Thinking Further About Nonfiction

Jim Murphy has a post up over at I.N.K., “Battle Cry Freedom” in which he further considers aspects of the conversation Marc Aronson’s “New Knowledge” article provoked.  Jim is rightly concerned about problematic research and other questionable methods of creating nonfiction (say invented dialog) as well as the critics, reviewers, and gatekeepers who are unaware and thus support what Jim calls”rogue” books.  He wonders:

Which brings us to the most important element of the discussion: our readers — kids of varying ages and depths of learning and sophistication, who read (sometimes reluctantly, sometimes happily) and absorb the printed word as gospel. When a rogue book gets out (whether it’s a willful act to grab attention or build drama in a text or an honest attempt to re-interpret the historical record) who is going to pick up the pieces?

I wonder about this too.  Jim writes further:

Is it fair to expect librarians and teachers to constantly patrol and explain these problem texts to scores of young readers? And in case you think any errors might be minor in nature, please remember that recent Virginia textbook where the author informed young readers that thousands of slaves happily signed on to defend the south and its traditions during the Civil War. That text (and its historical implications) was floating around in schools for weeks and months before the error was caught and the books recalled. There’s no reason to assume something just as egregious couldn’t happen in trade books.

Whether they are as serious as this example, I’ve seen errors in lauded books of nonfiction that troubled me greatly and which were pretty much dismissed by those who already had decided these were terrific books. And even before Jim raised this issue I was wondering about it when doing my own debating with Marc.  Since I’m smack dab in the middle of the intended audience and see how they respond to books and ideas, I have similar reservations to those Jim has expressed.  Marc has responded here and he, Jim, and others have continued the conversation in the comments.

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3 Comments

Filed under History, Nonfiction

3 responses to “Thinking Further About Nonfiction

  1. Mark Flowers

    I’ve been thinking a lot about this issue of (in)accuracy in NF in two ways:

    1) in my role as a reviewer — it can be tricky to the extent that I might not be an expert in the subject, though I really should be to be reviewing the book. But at least in essence, the reviewer’s role is fairly straightforward – point out errors and patterns of errors as you see them.

    2) as a librarian – much more problematic. On the one hand, we see ourselves as “neutral” and just collecting information and different points of view. On the other hand, (in)accuracy is one of the clear criteria for choosing new books and discarding old books. But how do we define inaccuracy? Can I make the decision not to collect anything about Creationism, eg, because I know it to be “false”? What about an otherwise serviceable book that has just one or two errors? How important do they have to be?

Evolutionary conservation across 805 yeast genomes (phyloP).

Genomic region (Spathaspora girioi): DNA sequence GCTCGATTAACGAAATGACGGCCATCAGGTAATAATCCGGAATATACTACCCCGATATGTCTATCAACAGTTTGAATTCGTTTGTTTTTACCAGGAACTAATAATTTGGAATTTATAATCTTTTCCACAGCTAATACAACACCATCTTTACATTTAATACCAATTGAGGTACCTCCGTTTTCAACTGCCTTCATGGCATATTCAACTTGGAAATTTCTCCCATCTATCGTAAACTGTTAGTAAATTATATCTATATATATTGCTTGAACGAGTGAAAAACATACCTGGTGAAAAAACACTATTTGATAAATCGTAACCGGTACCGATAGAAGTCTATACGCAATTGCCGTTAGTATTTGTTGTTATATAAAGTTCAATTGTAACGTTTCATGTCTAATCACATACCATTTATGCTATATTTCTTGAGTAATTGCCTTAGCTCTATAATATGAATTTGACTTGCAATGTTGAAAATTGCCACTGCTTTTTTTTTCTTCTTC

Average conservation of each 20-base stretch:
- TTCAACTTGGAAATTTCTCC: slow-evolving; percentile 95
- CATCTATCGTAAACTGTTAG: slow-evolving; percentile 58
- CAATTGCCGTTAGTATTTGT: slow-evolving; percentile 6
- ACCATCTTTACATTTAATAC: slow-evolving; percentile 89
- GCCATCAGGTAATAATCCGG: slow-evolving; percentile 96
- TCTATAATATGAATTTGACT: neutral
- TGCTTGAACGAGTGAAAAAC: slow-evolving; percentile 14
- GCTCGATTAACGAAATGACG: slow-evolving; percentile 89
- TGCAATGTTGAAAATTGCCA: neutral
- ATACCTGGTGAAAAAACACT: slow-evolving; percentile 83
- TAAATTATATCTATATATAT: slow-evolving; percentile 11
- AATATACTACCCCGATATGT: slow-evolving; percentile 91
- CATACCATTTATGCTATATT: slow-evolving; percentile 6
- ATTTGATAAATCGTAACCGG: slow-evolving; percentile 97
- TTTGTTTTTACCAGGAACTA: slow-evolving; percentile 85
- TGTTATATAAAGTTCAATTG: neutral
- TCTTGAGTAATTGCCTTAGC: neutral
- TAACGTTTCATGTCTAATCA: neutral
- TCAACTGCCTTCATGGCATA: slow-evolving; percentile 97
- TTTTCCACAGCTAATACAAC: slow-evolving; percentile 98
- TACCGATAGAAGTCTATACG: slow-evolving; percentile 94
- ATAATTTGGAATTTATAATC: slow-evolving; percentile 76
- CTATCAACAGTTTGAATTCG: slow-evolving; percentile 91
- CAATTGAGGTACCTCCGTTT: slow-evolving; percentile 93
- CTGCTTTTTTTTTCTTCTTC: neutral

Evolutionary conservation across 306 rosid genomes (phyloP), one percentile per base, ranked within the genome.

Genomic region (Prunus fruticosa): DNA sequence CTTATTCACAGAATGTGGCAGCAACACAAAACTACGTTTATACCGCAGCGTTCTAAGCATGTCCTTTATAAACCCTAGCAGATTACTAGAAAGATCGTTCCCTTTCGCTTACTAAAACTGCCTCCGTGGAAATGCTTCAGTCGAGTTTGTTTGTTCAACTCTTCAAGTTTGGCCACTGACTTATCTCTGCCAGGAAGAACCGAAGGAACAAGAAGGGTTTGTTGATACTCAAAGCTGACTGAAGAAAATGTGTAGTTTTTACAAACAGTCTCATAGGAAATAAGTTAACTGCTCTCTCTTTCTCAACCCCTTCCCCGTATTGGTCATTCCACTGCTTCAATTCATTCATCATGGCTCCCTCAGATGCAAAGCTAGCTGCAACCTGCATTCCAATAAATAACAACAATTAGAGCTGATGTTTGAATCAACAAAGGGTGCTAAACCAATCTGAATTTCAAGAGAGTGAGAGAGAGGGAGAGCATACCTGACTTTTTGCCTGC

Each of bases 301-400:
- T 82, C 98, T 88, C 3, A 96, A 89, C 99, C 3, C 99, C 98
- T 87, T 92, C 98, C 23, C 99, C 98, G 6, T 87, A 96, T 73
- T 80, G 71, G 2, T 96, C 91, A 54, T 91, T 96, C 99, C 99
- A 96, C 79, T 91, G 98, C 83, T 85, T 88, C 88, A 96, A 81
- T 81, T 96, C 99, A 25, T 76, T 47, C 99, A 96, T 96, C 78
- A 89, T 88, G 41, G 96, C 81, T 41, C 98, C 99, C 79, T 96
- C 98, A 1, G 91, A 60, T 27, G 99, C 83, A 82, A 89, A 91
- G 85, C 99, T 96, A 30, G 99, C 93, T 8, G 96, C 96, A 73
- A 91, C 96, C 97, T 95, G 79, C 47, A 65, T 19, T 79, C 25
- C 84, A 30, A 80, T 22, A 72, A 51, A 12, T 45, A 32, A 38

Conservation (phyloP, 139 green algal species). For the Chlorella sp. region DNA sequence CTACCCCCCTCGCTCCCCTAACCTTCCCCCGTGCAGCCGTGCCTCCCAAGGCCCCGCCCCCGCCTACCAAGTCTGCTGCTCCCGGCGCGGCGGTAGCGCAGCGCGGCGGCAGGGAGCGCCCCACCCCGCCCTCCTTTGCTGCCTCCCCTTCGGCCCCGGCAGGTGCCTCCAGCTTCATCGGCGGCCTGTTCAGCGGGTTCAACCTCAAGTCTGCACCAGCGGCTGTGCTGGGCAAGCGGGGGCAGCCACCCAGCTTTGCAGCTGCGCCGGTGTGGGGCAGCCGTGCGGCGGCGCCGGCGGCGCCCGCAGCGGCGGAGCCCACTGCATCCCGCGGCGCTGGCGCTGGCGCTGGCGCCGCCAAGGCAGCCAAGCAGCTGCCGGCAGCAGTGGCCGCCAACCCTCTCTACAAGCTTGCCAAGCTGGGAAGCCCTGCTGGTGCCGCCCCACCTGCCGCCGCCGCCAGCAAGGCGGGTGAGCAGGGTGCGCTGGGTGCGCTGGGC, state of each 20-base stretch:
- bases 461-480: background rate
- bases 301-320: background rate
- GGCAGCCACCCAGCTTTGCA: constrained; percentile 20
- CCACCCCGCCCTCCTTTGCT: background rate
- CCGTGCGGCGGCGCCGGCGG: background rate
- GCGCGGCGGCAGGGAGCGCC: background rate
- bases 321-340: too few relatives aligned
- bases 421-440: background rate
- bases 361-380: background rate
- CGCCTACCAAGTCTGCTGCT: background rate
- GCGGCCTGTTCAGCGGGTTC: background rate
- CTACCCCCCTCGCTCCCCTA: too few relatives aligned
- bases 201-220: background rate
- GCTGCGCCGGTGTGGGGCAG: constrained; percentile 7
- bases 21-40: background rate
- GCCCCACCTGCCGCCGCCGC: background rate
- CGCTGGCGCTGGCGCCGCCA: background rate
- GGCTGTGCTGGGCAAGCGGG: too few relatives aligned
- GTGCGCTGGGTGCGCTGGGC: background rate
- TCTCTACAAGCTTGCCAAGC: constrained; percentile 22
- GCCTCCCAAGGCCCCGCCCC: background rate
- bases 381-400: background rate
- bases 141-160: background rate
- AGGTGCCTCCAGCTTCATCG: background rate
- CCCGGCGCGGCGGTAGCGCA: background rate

2. Reviewing nonfiction is hard as you point out, Mark, for so many reasons. Tough call especially as a librarian.

    What has made me especially wary has been my experience with a book that you and I both questioned at Heavy Medal last year, the multi-starred-reviewed Chaplin bio. Because I’m steeped in his life and work I saw problems (and could add in more today as I’ve revisited the book since then) as did you with your film background. I mean, I trusted that author completely and the only reason I caught the problems was because of expertise on that individual. Otherwise, I might not have liked the style or writing, but I certainly wouldn’t have been able to see the other problems and would have left things alone figuring it was a taste thing.

    Often my appreciation of much of nonfiction is a leap of faith — I have to trust that the author really, really, really did his or her research as there is no way I can check it all out at the level of an expert.

  3. Mark Flowers

    Yeah, I came across the Chaplin book at around the same time I read Freedman’s War to End All Wars, which I had similar problems with (having a fairly detailed knowledge of WWI). It has definitely shaken my faith in NF.

    I agree with you that “Often my appreciation of much of nonfiction is a leap of faith”–but I think there are some things we can do to protect ourselves. Certainly, we can’t expect to be subject experts in everything, but trying to read even just one other book on the topic, plus maybe the Wikipedia entry and a couple other things can go a long way towards letting us know whether the author knows what they’re talking about.

    And going back to out roles as reviewers or recommenders, I don’t think this is too out of line of what we already do. I just reviewed the new Michael Harmon novel for VOYA and made a point of reading 2 of his 3 previous novel in preparation. If I hadn’t, I wouldn’t have known that he was recycling plot points that he’d used before. I think fiction reviewers do this sort of thing all the time, so it shouldn’t be too much of a demand to ask NF reviewers to do the same thing.

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